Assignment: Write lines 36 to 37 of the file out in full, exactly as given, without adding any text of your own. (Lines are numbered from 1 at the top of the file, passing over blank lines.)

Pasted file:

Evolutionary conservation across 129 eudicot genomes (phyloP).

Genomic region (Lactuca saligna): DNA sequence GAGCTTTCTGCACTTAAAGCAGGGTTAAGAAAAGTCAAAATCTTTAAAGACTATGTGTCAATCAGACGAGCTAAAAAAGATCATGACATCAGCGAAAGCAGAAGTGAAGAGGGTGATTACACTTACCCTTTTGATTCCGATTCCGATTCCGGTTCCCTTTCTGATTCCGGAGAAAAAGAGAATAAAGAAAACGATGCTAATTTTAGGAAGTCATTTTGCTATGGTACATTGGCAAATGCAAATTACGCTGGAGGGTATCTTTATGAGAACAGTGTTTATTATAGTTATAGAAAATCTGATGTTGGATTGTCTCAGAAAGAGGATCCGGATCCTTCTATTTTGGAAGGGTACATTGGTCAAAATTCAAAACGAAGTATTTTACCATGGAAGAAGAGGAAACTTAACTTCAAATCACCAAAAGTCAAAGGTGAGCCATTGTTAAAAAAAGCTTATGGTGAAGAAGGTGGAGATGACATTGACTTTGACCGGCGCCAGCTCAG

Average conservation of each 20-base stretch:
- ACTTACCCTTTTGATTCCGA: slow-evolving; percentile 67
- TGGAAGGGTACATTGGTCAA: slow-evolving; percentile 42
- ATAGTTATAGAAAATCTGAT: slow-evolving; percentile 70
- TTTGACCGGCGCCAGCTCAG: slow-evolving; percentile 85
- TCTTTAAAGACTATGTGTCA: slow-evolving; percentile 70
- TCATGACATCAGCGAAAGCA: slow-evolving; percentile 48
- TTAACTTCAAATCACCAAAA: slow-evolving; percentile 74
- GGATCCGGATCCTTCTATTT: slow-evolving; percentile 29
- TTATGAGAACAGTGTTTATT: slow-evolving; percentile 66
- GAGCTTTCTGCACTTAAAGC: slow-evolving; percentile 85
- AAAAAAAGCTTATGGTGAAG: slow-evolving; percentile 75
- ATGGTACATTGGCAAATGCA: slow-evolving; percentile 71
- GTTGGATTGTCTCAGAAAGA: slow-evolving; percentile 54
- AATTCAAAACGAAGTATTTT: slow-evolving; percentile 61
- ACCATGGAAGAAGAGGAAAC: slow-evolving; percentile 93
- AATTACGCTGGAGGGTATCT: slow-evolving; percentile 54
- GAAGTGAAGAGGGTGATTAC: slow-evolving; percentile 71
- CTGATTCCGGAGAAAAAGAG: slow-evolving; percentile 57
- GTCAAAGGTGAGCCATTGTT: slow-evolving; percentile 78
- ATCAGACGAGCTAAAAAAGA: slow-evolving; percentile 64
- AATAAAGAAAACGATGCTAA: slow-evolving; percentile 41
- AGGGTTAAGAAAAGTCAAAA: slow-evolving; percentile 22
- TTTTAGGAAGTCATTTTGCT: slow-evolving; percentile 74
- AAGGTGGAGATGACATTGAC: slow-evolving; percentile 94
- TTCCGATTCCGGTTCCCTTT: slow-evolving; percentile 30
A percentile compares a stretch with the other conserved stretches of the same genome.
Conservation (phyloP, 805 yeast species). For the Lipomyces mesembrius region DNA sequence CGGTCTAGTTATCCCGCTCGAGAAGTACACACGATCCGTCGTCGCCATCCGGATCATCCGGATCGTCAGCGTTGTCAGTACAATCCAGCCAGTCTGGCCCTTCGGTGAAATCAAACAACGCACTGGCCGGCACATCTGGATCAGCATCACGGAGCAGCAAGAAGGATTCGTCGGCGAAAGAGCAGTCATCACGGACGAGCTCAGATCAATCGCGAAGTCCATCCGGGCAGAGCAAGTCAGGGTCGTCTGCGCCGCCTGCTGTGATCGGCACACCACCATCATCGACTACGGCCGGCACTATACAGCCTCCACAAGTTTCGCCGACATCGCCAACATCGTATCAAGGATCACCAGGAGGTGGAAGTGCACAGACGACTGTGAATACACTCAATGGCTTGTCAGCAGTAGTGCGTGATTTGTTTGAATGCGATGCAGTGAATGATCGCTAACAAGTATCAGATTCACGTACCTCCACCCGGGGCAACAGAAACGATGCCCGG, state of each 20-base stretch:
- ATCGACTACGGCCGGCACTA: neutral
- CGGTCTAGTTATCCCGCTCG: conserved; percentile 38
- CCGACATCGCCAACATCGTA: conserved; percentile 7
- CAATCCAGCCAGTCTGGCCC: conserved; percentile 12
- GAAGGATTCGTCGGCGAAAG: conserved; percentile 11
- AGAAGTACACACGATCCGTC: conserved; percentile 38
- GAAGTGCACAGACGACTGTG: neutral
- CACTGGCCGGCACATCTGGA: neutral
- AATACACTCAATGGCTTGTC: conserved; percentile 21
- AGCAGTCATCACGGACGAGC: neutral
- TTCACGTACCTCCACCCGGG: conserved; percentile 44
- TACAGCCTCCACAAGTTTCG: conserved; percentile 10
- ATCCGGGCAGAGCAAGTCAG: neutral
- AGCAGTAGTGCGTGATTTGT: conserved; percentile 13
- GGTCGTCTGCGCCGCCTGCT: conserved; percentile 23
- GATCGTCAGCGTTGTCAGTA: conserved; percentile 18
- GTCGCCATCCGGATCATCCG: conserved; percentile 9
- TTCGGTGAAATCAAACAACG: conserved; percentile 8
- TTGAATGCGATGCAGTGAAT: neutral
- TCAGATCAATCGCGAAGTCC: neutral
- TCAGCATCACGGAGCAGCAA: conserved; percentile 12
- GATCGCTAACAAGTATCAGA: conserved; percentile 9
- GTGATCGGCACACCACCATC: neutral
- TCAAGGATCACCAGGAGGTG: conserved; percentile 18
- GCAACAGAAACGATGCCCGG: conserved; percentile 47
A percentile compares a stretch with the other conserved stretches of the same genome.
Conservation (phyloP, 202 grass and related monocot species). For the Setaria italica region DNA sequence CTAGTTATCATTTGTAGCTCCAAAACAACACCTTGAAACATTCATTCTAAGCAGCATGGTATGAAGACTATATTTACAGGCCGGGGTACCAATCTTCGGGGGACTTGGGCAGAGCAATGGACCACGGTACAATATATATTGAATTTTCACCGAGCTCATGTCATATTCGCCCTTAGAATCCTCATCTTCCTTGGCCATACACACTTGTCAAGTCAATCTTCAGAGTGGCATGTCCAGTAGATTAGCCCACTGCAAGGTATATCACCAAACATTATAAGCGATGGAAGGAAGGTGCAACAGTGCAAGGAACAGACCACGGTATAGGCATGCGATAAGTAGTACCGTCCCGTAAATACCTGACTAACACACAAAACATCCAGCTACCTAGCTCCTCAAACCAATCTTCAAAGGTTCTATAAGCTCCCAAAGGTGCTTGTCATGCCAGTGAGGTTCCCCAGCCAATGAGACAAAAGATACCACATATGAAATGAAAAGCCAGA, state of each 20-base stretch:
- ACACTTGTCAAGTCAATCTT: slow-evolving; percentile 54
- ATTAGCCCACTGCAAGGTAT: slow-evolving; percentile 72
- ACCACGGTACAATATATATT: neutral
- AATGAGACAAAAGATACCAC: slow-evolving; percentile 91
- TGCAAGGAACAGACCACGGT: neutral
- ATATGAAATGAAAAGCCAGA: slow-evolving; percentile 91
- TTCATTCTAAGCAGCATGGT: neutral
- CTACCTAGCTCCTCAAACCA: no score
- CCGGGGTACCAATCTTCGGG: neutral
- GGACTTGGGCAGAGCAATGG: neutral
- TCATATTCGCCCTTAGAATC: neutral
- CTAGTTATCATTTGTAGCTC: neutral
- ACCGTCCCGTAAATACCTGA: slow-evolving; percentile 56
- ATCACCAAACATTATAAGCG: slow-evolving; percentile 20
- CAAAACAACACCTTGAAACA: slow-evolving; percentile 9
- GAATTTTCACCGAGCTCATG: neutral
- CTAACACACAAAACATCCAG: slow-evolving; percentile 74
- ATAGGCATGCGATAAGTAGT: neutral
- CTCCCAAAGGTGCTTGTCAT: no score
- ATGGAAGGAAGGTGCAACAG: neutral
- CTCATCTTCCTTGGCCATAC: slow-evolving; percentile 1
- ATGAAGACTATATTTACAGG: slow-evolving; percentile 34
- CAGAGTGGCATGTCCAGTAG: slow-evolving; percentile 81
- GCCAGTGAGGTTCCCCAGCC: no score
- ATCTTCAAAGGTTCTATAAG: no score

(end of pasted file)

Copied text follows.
- AGAAGTACACACGATCCGTC: conserved; percentile 38
- GAAGTGCACAGACGACTGTG: neutral